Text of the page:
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Comanche Nation College language program looks to broaden audience

Officials at Comanche Nation College in Lawton hope to place parts of the college's computer-based Comanche language programs online. That effort is facilitated in part by the Oklahoma Community Anchor Network, which seeks to bring broadband access to rural Oklahoma.
by Silas Allen Published: January 6, 2013
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Learning to speak the Comanche language is different from trying to learn, say, German or Spanish.

When a student studying Spanish runs across an unfamiliar word, the dictionary or a more experienced speaker can be of help.

“That's a little bit more difficult with an endangered language,” said Todd McDaniels, a professor at Comanche Nation College in Lawton.

Although learning the language is still a challenge, students in the college's language program benefit from computer-based language programs McDaniels developed. And thanks to a state broadband initiative, college officials hope to broaden the program's audience.

The UNESCO Atlas of the World's Languages in Danger classifies the Comanche language as severely endangered, with only about 100 speakers. Other figures place the number even lower — the University of Texas at Arlington estimates the language has 20 or fewer fluent speakers.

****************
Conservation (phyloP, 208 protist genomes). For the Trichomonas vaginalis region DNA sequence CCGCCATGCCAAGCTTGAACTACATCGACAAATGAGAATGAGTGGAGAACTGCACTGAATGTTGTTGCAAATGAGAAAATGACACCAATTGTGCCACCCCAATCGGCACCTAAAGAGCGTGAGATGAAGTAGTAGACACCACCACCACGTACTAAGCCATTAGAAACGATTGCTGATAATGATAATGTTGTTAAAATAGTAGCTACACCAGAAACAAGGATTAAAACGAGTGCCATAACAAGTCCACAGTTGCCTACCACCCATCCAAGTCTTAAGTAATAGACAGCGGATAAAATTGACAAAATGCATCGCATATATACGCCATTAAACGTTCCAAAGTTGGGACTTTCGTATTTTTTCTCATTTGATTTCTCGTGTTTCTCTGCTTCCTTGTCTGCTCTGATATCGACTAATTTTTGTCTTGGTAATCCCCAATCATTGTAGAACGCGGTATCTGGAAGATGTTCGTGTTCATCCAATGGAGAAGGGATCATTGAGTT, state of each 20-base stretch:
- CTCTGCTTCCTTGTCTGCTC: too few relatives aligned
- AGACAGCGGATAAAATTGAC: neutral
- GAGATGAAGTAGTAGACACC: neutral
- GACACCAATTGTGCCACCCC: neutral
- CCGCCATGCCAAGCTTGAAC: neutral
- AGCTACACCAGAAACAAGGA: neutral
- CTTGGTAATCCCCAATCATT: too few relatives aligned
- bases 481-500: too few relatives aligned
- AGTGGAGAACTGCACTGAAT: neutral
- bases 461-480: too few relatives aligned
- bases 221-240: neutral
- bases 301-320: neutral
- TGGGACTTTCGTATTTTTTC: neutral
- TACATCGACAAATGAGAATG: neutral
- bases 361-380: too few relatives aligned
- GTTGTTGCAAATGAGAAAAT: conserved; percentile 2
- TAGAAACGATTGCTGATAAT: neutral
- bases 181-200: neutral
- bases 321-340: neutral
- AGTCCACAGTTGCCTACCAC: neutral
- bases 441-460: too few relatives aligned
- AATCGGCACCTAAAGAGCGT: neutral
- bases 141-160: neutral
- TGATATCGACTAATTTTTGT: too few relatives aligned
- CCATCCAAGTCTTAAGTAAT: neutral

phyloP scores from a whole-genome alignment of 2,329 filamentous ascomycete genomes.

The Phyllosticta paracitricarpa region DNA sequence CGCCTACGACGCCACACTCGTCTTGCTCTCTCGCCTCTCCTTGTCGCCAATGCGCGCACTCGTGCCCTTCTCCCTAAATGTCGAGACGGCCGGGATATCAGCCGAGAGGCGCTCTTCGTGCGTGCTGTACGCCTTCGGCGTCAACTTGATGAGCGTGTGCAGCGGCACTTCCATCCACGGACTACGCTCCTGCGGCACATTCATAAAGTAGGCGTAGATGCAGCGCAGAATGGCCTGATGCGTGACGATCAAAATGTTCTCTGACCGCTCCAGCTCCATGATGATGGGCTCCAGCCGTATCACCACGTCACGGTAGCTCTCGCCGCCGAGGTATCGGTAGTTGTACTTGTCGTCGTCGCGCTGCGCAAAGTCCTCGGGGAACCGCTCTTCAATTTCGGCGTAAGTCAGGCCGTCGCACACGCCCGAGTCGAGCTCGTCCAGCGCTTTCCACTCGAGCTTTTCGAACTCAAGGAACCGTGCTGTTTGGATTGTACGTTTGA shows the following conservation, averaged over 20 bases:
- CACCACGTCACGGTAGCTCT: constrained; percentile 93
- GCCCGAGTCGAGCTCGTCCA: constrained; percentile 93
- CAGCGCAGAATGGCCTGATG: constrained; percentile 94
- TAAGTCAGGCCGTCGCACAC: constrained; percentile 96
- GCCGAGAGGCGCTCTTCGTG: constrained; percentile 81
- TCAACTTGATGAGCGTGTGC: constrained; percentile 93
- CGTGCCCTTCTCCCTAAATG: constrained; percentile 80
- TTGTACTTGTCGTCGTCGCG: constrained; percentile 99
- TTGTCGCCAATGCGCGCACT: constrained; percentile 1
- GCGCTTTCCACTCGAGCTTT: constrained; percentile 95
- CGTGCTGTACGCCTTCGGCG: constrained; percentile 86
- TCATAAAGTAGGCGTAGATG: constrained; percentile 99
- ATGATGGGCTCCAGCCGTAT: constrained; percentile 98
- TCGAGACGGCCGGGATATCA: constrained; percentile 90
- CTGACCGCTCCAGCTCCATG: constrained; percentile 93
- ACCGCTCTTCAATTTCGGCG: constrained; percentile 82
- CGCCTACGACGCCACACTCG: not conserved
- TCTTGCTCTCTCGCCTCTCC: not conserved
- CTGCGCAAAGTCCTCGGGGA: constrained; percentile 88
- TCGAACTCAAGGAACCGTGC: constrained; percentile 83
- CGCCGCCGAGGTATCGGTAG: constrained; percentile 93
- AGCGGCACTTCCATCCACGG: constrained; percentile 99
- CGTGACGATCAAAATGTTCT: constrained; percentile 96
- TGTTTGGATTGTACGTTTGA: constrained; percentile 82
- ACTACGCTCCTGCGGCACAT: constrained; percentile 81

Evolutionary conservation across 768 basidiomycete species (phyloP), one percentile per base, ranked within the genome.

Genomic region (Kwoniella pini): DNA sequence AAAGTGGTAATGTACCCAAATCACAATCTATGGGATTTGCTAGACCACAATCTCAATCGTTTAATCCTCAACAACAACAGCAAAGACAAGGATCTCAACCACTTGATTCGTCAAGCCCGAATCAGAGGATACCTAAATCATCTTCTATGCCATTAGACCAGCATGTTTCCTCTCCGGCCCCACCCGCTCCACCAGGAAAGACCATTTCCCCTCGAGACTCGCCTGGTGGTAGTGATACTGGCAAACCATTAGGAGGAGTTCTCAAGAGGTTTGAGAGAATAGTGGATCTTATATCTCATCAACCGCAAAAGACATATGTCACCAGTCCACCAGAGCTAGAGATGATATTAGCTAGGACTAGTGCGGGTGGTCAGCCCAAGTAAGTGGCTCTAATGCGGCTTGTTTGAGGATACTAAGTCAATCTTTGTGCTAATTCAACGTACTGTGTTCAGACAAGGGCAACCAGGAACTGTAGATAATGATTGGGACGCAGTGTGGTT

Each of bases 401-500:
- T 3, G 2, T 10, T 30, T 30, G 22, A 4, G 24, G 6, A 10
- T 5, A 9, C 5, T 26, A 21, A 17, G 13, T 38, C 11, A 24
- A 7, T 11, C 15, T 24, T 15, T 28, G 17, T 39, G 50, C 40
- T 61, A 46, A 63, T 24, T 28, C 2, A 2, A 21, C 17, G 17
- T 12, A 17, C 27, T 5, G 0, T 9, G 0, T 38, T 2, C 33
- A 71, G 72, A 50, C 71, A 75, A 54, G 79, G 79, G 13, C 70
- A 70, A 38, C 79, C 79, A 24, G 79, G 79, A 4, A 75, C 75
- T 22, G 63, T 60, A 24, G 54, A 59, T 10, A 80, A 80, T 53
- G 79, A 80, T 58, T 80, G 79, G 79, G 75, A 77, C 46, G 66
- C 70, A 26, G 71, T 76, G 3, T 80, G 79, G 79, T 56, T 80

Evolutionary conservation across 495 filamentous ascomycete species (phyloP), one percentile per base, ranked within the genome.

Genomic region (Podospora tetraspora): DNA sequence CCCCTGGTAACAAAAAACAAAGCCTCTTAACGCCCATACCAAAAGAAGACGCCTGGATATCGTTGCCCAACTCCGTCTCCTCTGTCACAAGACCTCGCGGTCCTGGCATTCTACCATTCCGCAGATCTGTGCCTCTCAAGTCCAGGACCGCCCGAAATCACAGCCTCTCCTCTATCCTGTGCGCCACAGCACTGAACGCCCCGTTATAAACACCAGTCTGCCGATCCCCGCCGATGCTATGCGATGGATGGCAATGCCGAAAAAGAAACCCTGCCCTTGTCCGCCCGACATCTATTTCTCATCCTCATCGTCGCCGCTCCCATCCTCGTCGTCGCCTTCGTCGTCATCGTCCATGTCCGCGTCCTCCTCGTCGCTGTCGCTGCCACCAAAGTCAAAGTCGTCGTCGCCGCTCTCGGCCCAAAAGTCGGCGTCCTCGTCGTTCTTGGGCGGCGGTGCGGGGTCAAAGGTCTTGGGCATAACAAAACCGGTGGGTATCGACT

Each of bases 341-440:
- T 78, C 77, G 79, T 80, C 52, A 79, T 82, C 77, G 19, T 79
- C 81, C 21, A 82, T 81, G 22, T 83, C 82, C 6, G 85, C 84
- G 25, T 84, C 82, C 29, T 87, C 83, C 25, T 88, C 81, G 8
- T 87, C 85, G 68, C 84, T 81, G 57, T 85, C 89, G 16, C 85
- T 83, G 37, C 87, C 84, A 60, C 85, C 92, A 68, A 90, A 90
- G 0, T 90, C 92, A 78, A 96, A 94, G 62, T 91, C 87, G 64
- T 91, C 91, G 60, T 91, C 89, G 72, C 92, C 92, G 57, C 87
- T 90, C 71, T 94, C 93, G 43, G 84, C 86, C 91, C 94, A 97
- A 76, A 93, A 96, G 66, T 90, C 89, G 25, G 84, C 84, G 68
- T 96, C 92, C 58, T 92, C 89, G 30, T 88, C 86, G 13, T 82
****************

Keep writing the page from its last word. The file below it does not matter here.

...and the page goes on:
The college has offered Comanche courses for several years as a way to keep the language alive. But the problem with teaching a language like Comanche from a book, McDaniels said, is that its alphabet is a recent addition — the tribe only adopted the alphabet in 1994. Before that, McDaniels said, the language was entirely oral, meaning teaching Comanche from a book is something of a break with tradition.

“I was aware of the feeling among a lot of Comanches that the language is traditionally an oral language,” he said. “The alphabet is new.”

McDaniels said he wanted to develop a program that wasn't as dependent on writing, but would place a greater emphasis on speaking and understanding.

That's difficult to do with words on paper, he said, because students can't get a sense of how the language sounds from written words.

So in 2009, McDaniels began developing a computer-based program to teach students the language.

Using funding from the U.S. Department of Health and Human Service's Administration for Native Americans, McDaniels brought together four Comanche speakers and developed a curriculum.

Today, the computer-based teaching modules are used to supplement classroom instruction, McDaniels said — they play the same role textbooks did in the past. The programs don't require students to translate the language to English, he said, but to choose the correct answer from a group of choices.

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by Silas Allen
General Assignment/Breaking News Reporter
Silas Allen is a news reporter for The Oklahoman. He is a Missouri native and a 2008 graduate of the University of Missouri.
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